Hello, world. I’m MacDara Conroy, and this is my blog.


Tag: web culture

Mike Monteiro: How to fix the internet

“We got an internet that reflects both the horror and the beauty of who we are as human beings. We got the internet that reflects who we are.” Mike’s thoughts are more optimistic than that might read, I swear. #link

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Max Read: Notes on it's so over/we're so back

Ostensibly, it’s an analysis of online reaction to the LK-99 story but there is, as the saying goes, a lot to unpack here. The drama angle, for instance, speaks a lot to me, as a wrestling fan; it’s also alarming to think that ‘the real world’ might be reduced to the storytelling dynamic of pro wrestling (which I love dearly, but come on). #link

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A few technical words about Upsideclown, and some thoughts about audiences and the web

Matt Webb on the return of his communal short fiction blog, and how it fits on the internet today: “It seems to me that, sometime in the last 17 years, the web forgot the simple pleasure of making, and appreciating what’s made, together.” (Cynical old me thinks that’s because ‘the web’ isn’t a thing anymore; it’s all smartphones and social media and clickbait and humanity’s worst tendencies laid bare. Sigh.) #link

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A Brief History of SETI@Home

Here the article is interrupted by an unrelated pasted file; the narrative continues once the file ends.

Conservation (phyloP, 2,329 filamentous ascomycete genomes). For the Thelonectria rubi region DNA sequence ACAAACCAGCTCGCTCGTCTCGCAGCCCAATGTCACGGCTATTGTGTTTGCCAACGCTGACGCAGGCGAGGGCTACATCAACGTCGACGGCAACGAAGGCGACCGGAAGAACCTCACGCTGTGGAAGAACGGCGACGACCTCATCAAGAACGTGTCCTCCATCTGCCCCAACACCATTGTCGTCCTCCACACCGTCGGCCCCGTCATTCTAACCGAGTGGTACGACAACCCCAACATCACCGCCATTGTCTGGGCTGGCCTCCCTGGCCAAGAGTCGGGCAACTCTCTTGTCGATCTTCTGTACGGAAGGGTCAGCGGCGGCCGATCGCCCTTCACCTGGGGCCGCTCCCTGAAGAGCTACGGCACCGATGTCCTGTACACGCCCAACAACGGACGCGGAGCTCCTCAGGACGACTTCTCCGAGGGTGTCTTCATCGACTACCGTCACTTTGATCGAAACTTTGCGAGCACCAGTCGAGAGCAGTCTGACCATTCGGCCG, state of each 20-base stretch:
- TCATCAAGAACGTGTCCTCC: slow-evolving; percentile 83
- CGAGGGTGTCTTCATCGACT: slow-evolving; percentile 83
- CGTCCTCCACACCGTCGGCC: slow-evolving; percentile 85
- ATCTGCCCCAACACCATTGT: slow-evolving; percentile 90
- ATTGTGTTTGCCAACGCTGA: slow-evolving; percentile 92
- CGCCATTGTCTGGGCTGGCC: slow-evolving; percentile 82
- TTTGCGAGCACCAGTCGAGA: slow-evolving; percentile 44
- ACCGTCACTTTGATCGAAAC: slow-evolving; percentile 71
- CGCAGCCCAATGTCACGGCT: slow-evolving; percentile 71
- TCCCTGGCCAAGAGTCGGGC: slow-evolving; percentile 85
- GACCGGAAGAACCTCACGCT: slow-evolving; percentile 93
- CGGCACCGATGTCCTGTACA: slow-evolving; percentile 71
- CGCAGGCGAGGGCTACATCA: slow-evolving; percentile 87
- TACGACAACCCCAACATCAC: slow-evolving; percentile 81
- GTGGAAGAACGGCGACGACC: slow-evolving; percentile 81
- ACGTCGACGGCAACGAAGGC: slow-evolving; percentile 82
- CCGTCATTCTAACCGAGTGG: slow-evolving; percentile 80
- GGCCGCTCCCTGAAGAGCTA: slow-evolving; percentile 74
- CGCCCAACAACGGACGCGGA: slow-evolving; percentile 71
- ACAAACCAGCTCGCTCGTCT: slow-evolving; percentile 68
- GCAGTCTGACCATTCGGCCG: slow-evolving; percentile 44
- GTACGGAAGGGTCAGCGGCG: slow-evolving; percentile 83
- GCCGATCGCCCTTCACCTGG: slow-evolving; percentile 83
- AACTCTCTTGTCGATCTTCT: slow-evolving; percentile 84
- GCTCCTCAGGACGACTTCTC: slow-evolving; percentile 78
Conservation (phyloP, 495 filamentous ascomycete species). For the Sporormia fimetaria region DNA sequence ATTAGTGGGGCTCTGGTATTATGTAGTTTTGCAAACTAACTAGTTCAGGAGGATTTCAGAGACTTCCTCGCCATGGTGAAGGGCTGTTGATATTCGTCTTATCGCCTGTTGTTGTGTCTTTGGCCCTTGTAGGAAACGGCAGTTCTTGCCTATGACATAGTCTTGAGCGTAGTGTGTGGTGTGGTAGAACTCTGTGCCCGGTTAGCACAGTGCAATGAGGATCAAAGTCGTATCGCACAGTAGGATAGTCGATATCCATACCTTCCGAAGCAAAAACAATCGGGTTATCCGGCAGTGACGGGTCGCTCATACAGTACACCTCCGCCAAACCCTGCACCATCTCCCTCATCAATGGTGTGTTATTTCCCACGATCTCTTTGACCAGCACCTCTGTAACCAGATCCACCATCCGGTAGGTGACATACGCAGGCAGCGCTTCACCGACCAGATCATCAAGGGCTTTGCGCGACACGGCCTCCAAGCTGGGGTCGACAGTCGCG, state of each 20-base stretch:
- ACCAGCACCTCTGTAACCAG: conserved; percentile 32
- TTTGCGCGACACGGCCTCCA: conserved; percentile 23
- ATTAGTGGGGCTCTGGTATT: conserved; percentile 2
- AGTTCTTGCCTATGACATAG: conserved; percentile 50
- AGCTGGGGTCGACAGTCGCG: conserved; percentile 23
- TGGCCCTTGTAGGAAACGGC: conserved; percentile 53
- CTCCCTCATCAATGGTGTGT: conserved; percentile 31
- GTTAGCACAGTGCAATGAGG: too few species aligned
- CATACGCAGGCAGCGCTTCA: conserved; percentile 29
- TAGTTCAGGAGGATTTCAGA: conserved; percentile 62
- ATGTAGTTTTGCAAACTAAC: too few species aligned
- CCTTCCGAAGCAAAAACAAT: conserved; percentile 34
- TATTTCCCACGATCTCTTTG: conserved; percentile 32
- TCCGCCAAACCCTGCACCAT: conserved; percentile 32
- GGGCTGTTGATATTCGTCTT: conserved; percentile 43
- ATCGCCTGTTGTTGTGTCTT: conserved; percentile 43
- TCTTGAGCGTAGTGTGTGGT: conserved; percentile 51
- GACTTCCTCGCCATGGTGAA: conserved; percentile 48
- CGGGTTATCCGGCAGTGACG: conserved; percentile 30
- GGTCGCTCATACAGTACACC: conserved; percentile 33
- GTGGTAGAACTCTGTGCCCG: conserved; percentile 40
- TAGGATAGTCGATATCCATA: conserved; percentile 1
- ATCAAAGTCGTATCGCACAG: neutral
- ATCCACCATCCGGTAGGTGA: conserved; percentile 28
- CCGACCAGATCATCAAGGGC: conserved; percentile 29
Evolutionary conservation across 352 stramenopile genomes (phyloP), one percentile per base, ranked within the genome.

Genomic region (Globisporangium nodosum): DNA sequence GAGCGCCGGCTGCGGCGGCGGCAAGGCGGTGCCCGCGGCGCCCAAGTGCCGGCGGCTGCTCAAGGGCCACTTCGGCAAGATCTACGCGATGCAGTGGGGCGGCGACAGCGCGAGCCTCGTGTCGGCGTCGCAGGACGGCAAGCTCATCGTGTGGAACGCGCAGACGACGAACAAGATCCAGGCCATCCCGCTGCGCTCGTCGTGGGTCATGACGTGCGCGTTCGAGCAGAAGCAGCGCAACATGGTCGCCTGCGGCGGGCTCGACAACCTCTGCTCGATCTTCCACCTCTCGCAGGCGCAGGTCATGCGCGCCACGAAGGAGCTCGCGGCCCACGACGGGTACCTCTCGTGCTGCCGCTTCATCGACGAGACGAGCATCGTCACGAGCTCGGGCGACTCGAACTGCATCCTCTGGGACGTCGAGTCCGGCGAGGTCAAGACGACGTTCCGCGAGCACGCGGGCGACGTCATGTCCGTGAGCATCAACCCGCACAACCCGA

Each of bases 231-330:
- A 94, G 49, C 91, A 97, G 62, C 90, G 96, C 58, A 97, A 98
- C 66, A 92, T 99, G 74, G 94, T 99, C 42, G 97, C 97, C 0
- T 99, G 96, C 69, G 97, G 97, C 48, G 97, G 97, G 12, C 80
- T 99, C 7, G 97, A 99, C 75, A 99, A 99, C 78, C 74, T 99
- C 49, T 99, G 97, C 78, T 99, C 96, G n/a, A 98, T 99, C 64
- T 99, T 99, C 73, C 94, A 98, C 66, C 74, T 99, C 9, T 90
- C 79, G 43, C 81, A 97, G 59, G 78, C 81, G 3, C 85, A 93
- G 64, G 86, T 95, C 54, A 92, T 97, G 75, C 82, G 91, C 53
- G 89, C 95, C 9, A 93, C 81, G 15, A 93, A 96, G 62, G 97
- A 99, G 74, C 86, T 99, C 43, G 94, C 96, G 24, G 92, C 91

Who didn’t have this on their computer around the turn of the century? And the project is still going! Best of the web, no doubt. #link

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When Fans Take Their Love For Twitch Streamers Too Far

This brand of obsessiveness is nothing new, but the way the internet breaks down so many barriers — between online celebrities and their fans; between private data and, well, anyone who wants it bad enough — lends a far creepier edge than ever before. #link

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A Platform for Trolls

“Sensible people — people who care about things like acceptance and inclusion — were complaining about Katy Hopkins being on the show. They talked about how they weren’t going to watch the show, and everyone inside the same echo chamber of opinions repeated the same thing, over and over again. Meanwhile, the people who were insulated from the uproar, the people who don’t know who Katy is (or worse, the people that agree with her) just watched the show anyway. Along with, I’ll bet, a lot of the people who said they wouldn’t. And then come the complaints to RTÉ and the cycle continues.” Yep, I was part of that echo chamber, I’ll own that. It still rankles that RTÉ refused to entertain complaints before the programme, as if the prospect of sheer wrongness doesn’t count, but RATINGS. #link

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Read more blogs

Blogs are still going, even if the denizens of the internet have moved to social media apps and all that noise. On a related note: The Favelog Writes Itself — on building a self-updating website that archives and catalogs your personal collections of favorites, saves, stars, and likes around the web. It’s something I’ve wanted for a while but haven’t technically been able to do, what with not using Wordpress and all. #link

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The dark side of Guardian comments

More infoviz here, this time graphing the prejudice against the Guardian's female writers, besides the more controversial topics of 'debate', etc. #link

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